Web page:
FSM Fiat 126p Bis

Thursday 01 April 2010
The car was produced in Poland under the brand Polski Fiat 126p (literally in English: Polish Fiat 126p) between 1973 and 2000. At first it was almost identical with the basic model: differences included the higher chassis, the modified grille on the back, and the front blinkers that were white in Italy but orange for other markets. To distinguish it from the original Italian car, the letter "p" was added to its name. It was produced by Fabryka Samochodów Małolitrażowych (FSM) in Bielsko-Biała and Tychy under Italian Fiat license. Due to a relatively low price it used to be very popular in Poland and was arguably the most popular car in Poland in 1980s. Its very small size gave it the nickname Maluch ("the small one", pronounced "Mah-looh", IPA: [ˈmalux]). The nickname became so popular that in 1997 it was accepted by the producer as the official name of the car. It was exported to many Eastern bloc countries and for several years it was one of the most popular cars in Poland and in Hungary, too. It also found market success in Australia for several years from the late 1980s to the early 1990s under the brand name FSM - Niki 650. The PF 126p has a very special meaning for the Poles and its story had a connection with Polish politics during the communist period (Polish People's Republic, up to 1989). In a communist system, a private car was considered a luxury good, due to limited availability and low salaries. In 1971 there were only 556,000 passenger cars in Poland. It should be noted that in a socialist planned economy, decisions on whether a state-owned factory could produce a car were taken on political and not just economic grounds. The authorities themselves initially did not find the idea of private cars attractive. The first relatively cheap Polish car was the Syrena, but its production was limited. Limited numbers of cars were also imported from other Eastern Bloc countries. It was difficult to buy a foreign car because the Polish złoty, like currencies in other communist states, was not convertible, and there was no free market. The PF 126p was supposed to be the first real popular car, to motorize ordinary families. The licence was bought after the rise to power of a new communist party leader, Edward Gierek, who wanted to gain popular favour by increasing consumption after the Spartan period under Władysław Gomułka. Despite the fact that it was a very small city car, it was the only choice for most families, playing a role of a family car (during holidays it was common to see four-person families driving PF-126s abroad with huge suitcases on a roof rack; sightings of PF-126s towing a small-type caravan were also occasionally reported). Its production, however, was not sufficient and the PF 126p was distributed through a waiting list. Often families had to wait a couple of years to buy a car. A coupon for a car could also be given by the authorities based on merit.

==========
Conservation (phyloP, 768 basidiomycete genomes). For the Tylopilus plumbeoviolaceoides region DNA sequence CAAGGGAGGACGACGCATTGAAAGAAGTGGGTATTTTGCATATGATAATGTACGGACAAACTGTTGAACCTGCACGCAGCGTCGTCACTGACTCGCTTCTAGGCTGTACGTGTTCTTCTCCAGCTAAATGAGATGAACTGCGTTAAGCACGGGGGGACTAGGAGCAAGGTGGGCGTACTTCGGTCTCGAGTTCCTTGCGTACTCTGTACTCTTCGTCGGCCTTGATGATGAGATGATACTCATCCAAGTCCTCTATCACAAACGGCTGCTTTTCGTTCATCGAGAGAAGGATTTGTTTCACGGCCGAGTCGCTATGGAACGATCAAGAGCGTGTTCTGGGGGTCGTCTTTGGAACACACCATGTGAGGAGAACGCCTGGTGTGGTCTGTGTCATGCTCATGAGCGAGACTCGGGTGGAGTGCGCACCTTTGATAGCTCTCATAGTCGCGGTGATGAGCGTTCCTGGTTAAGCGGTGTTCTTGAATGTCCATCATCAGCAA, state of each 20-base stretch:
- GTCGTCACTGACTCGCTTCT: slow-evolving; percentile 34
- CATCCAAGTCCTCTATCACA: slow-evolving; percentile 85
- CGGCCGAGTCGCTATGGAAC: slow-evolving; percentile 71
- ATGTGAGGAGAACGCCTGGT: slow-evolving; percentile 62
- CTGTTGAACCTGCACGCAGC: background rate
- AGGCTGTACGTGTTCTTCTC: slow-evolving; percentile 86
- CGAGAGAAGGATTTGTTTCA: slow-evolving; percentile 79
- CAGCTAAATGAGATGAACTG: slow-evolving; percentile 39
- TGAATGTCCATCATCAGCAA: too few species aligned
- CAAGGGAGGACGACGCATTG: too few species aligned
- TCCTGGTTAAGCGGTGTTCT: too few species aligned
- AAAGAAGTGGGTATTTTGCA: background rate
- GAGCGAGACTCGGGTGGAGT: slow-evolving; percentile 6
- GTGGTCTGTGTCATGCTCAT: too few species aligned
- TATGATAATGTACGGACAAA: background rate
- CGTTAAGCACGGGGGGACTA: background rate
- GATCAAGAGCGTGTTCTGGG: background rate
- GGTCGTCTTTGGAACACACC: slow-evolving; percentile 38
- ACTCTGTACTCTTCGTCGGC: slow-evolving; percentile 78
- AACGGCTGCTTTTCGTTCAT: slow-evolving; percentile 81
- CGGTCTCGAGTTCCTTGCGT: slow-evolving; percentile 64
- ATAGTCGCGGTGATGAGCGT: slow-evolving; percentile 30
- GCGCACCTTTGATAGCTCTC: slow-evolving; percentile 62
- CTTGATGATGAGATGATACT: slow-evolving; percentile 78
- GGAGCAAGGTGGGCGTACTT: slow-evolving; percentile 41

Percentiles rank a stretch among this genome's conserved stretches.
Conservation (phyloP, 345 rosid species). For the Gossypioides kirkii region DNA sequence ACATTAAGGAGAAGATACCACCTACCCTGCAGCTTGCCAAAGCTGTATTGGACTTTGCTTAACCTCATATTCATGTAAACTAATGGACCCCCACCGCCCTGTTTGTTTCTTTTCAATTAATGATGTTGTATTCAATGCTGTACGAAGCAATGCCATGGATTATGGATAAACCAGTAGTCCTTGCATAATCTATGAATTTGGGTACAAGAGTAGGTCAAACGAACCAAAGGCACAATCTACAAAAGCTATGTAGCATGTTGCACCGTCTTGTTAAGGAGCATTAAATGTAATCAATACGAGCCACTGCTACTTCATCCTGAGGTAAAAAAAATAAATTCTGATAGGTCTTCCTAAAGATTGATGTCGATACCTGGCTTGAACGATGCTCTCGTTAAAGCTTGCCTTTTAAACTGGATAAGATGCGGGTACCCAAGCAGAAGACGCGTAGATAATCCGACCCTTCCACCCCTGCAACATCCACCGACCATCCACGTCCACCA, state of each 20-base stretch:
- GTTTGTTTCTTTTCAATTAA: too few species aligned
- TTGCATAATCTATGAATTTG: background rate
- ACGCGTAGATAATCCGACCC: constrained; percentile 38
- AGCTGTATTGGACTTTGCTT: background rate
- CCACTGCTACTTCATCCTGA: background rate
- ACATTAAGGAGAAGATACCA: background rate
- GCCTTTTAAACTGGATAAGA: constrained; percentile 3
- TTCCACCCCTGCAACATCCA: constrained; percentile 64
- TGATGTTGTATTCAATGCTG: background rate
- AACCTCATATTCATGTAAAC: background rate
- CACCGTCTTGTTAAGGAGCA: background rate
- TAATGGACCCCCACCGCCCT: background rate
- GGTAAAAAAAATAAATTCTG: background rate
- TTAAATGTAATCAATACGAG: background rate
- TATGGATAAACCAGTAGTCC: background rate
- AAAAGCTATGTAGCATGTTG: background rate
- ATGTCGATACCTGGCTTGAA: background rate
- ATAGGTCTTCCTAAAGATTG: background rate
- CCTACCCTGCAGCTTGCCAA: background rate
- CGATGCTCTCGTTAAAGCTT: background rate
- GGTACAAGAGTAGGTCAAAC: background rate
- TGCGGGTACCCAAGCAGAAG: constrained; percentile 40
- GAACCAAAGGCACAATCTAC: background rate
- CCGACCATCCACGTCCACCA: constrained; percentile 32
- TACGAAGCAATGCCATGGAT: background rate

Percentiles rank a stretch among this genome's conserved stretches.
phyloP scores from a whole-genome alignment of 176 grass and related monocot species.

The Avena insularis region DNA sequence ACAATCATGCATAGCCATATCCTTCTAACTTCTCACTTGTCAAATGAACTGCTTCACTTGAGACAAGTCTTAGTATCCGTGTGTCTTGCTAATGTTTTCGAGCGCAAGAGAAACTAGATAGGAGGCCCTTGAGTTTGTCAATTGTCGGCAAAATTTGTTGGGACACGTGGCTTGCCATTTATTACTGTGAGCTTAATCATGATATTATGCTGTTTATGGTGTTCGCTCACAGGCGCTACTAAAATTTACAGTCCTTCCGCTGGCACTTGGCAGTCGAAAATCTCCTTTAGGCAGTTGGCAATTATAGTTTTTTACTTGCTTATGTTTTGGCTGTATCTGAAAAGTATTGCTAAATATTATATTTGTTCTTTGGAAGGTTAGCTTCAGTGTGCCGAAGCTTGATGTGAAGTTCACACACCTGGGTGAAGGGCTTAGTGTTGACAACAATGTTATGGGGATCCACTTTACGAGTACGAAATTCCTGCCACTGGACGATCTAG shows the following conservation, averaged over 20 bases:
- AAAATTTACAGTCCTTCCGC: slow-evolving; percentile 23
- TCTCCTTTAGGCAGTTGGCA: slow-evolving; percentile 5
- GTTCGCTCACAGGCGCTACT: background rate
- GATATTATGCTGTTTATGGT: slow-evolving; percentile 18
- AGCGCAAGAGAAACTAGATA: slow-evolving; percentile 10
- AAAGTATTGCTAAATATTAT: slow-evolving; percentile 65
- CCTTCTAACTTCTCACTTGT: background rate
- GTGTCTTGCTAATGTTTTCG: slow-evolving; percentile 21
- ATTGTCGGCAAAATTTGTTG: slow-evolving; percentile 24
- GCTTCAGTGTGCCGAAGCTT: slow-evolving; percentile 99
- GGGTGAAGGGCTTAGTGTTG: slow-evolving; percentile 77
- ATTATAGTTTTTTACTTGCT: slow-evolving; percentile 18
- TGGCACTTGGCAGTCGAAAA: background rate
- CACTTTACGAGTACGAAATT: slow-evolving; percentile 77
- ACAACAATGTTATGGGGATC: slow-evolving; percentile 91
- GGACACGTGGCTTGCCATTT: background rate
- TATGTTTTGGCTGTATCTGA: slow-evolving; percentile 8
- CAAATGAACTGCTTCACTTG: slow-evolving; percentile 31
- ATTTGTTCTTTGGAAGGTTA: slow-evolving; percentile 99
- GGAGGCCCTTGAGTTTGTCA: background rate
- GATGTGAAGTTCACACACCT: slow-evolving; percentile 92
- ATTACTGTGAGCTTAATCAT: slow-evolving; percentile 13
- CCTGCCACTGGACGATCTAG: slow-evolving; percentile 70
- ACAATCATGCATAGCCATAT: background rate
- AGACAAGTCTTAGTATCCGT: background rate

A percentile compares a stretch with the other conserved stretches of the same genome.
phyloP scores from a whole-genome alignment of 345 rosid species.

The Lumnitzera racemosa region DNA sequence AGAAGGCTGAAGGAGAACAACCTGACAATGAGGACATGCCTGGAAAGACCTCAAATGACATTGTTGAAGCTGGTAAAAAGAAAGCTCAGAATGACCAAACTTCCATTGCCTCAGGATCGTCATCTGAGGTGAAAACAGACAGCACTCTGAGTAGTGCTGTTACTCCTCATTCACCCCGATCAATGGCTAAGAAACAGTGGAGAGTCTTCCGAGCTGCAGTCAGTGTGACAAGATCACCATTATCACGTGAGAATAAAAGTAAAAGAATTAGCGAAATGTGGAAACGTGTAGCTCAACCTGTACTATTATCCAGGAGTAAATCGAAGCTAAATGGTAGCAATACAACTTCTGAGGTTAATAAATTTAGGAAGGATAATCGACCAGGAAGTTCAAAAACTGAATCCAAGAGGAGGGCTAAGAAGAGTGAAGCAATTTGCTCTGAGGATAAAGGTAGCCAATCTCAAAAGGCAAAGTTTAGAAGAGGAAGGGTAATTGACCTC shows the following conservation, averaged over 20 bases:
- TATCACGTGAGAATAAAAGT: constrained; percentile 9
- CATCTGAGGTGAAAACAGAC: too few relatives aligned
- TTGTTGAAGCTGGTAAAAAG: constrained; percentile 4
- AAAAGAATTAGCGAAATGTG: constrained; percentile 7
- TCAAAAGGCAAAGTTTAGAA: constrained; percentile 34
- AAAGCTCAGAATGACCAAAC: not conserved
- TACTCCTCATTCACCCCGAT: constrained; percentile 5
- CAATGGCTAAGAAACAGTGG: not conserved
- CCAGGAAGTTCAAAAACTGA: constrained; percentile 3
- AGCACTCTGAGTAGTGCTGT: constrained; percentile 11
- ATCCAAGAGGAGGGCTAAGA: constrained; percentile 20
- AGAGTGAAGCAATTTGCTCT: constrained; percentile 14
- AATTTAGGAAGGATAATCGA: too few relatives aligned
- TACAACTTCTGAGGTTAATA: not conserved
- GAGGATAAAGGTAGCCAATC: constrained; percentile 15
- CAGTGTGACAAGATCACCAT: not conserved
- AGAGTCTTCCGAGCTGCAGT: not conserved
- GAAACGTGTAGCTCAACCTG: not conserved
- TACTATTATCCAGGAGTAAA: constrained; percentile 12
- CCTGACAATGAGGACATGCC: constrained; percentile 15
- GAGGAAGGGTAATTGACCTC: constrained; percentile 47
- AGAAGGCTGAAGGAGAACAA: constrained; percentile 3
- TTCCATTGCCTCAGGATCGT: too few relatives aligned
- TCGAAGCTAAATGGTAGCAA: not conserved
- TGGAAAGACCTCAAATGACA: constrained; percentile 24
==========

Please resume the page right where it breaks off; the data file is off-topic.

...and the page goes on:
The Bis version is an upgraded late 126p with rear mounted flat engine alowing to facilitate tiny space for luggage, apart from front boot common for all 126p's.

Technical data:
- engine: 4 cylinders
- capacity: 703 cc
- horsepower: 25 HP
- gearbox: 4+1
- top speed: 110 km/h

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